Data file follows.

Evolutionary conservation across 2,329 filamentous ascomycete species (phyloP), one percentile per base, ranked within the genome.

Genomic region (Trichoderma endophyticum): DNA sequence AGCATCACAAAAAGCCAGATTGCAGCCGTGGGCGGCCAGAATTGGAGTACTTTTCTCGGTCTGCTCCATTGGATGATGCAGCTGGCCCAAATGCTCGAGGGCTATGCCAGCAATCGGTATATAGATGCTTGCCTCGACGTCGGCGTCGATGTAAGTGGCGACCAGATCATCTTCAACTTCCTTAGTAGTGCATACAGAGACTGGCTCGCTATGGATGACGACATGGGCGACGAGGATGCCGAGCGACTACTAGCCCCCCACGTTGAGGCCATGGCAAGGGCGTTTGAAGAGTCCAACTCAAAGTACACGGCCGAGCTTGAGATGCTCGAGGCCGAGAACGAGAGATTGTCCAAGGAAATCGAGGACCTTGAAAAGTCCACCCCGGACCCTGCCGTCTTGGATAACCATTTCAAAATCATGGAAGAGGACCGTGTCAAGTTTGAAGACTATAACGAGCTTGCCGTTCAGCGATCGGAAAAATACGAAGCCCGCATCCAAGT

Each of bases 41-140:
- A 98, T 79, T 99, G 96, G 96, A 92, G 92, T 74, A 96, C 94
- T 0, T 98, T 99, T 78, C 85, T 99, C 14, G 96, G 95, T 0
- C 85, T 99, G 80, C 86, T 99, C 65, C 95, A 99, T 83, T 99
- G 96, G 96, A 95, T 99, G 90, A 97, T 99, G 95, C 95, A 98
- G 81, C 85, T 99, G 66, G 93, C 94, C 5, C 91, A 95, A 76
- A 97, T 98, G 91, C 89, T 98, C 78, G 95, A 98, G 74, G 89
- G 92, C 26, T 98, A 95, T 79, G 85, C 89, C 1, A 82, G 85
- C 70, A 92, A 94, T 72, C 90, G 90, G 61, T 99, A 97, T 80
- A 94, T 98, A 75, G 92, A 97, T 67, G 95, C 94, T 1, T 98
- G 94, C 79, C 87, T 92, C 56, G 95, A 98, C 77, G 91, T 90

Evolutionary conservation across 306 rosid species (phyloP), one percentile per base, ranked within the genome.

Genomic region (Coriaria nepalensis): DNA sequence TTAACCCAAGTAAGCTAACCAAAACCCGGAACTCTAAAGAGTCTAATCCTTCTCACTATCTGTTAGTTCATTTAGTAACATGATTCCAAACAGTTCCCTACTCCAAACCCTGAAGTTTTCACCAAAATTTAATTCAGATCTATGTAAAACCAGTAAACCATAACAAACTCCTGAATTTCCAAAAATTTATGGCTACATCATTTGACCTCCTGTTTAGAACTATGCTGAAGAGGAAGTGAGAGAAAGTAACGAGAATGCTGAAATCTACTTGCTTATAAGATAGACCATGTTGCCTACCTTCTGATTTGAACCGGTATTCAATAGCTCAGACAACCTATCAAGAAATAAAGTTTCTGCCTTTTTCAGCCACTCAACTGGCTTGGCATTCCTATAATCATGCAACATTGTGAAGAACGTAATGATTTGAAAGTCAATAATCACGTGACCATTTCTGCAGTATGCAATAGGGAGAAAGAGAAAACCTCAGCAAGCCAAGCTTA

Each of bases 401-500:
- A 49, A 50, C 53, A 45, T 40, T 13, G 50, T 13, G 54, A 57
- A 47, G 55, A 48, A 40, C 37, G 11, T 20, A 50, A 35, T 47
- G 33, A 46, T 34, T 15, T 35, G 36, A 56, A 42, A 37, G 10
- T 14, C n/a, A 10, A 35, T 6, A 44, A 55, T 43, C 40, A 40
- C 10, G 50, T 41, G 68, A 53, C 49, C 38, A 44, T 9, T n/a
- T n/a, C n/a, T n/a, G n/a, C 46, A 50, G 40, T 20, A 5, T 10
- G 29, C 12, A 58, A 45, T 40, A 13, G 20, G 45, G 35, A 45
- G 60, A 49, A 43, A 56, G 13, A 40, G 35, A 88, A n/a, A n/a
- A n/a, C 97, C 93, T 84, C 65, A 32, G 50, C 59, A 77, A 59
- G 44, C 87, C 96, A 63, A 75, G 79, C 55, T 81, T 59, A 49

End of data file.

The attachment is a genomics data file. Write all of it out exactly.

Evolutionary conservation across 2,329 filamentous ascomycete species (phyloP), one percentile per base, ranked within the genome.

Genomic region (Trichoderma endophyticum): DNA sequence AGCATCACAAAAAGCCAGATTGCAGCCGTGGGCGGCCAGAATTGGAGTACTTTTCTCGGTCTGCTCCATTGGATGATGCAGCTGGCCCAAATGCTCGAGGGCTATGCCAGCAATCGGTATATAGATGCTTGCCTCGACGTCGGCGTCGATGTAAGTGGCGACCAGATCATCTTCAACTTCCTTAGTAGTGCATACAGAGACTGGCTCGCTATGGATGACGACATGGGCGACGAGGATGCCGAGCGACTACTAGCCCCCCACGTTGAGGCCATGGCAAGGGCGTTTGAAGAGTCCAACTCAAAGTACACGGCCGAGCTTGAGATGCTCGAGGCCGAGAACGAGAGATTGTCCAAGGAAATCGAGGACCTTGAAAAGTCCACCCCGGACCCTGCCGTCTTGGATAACCATTTCAAAATCATGGAAGAGGACCGTGTCAAGTTTGAAGACTATAACGAGCTTGCCGTTCAGCGATCGGAAAAATACGAAGCCCGCATCCAAGT

Each of bases 41-140:
- A 98, T 79, T 99, G 96, G 96, A 92, G 92, T 74, A 96, C 94
- T 0, T 98, T 99, T 78, C 85, T 99, C 14, G 96, G 95, T 0
- C 85, T 99, G 80, C 86, T 99, C 65, C 95, A 99, T 83, T 99
- G 96, G 96, A 95, T 99, G 90, A 97, T 99, G 95, C 95, A 98
- G 81, C 85, T 99, G 66, G 93, C 94, C 5, C 91, A 95, A 76
- A 97, T 98, G 91, C 89, T 98, C 78, G 95, A 98, G 74, G 89
- G 92, C 26, T 98, A 95, T 79, G 85, C 89, C 1, A 82, G 85
- C 70, A 92, A 94, T 72, C 90, G 90, G 61, T 99, A 97, T 80
- A 94, T 98, A 75, G 92, A 97, T 67, G 95, C 94, T 1, T 98
- G 94, C 79, C 87, T 92, C 56, G 95, A 98, C 77, G 91, T 90

Evolutionary conservation across 306 rosid species (phyloP), one percentile per base, ranked within the genome.

Genomic region (Coriaria nepalensis): DNA sequence TTAACCCAAGTAAGCTAACCAAAACCCGGAACTCTAAAGAGTCTAATCCTTCTCACTATCTGTTAGTTCATTTAGTAACATGATTCCAAACAGTTCCCTACTCCAAACCCTGAAGTTTTCACCAAAATTTAATTCAGATCTATGTAAAACCAGTAAACCATAACAAACTCCTGAATTTCCAAAAATTTATGGCTACATCATTTGACCTCCTGTTTAGAACTATGCTGAAGAGGAAGTGAGAGAAAGTAACGAGAATGCTGAAATCTACTTGCTTATAAGATAGACCATGTTGCCTACCTTCTGATTTGAACCGGTATTCAATAGCTCAGACAACCTATCAAGAAATAAAGTTTCTGCCTTTTTCAGCCACTCAACTGGCTTGGCATTCCTATAATCATGCAACATTGTGAAGAACGTAATGATTTGAAAGTCAATAATCACGTGACCATTTCTGCAGTATGCAATAGGGAGAAAGAGAAAACCTCAGCAAGCCAAGCTTA

Each of bases 401-500:
- A 49, A 50, C 53, A 45, T 40, T 13, G 50, T 13, G 54, A 57
- A 47, G 55, A 48, A 40, C 37, G 11, T 20, A 50, A 35, T 47
- G 33, A 46, T 34, T 15, T 35, G 36, A 56, A 42, A 37, G 10
- T 14, C n/a, A 10, A 35, T 6, A 44, A 55, T 43, C 40, A 40
- C 10, G 50, T 41, G 68, A 53, C 49, C 38, A 44, T 9, T n/a
- T n/a, C n/a, T n/a, G n/a, C 46, A 50, G 40, T 20, A 5, T 10
- G 29, C 12, A 58, A 45, T 40, A 13, G 20, G 45, G 35, A 45
- G 60, A 49, A 43, A 56, G 13, A 40, G 35, A 88, A n/a, A n/a
- A n/a, C 97, C 93, T 84, C 65, A 32, G 50, C 59, A 77, A 59
- G 44, C 87, C 96, A 63, A 75, G 79, C 55, T 81, T 59, A 49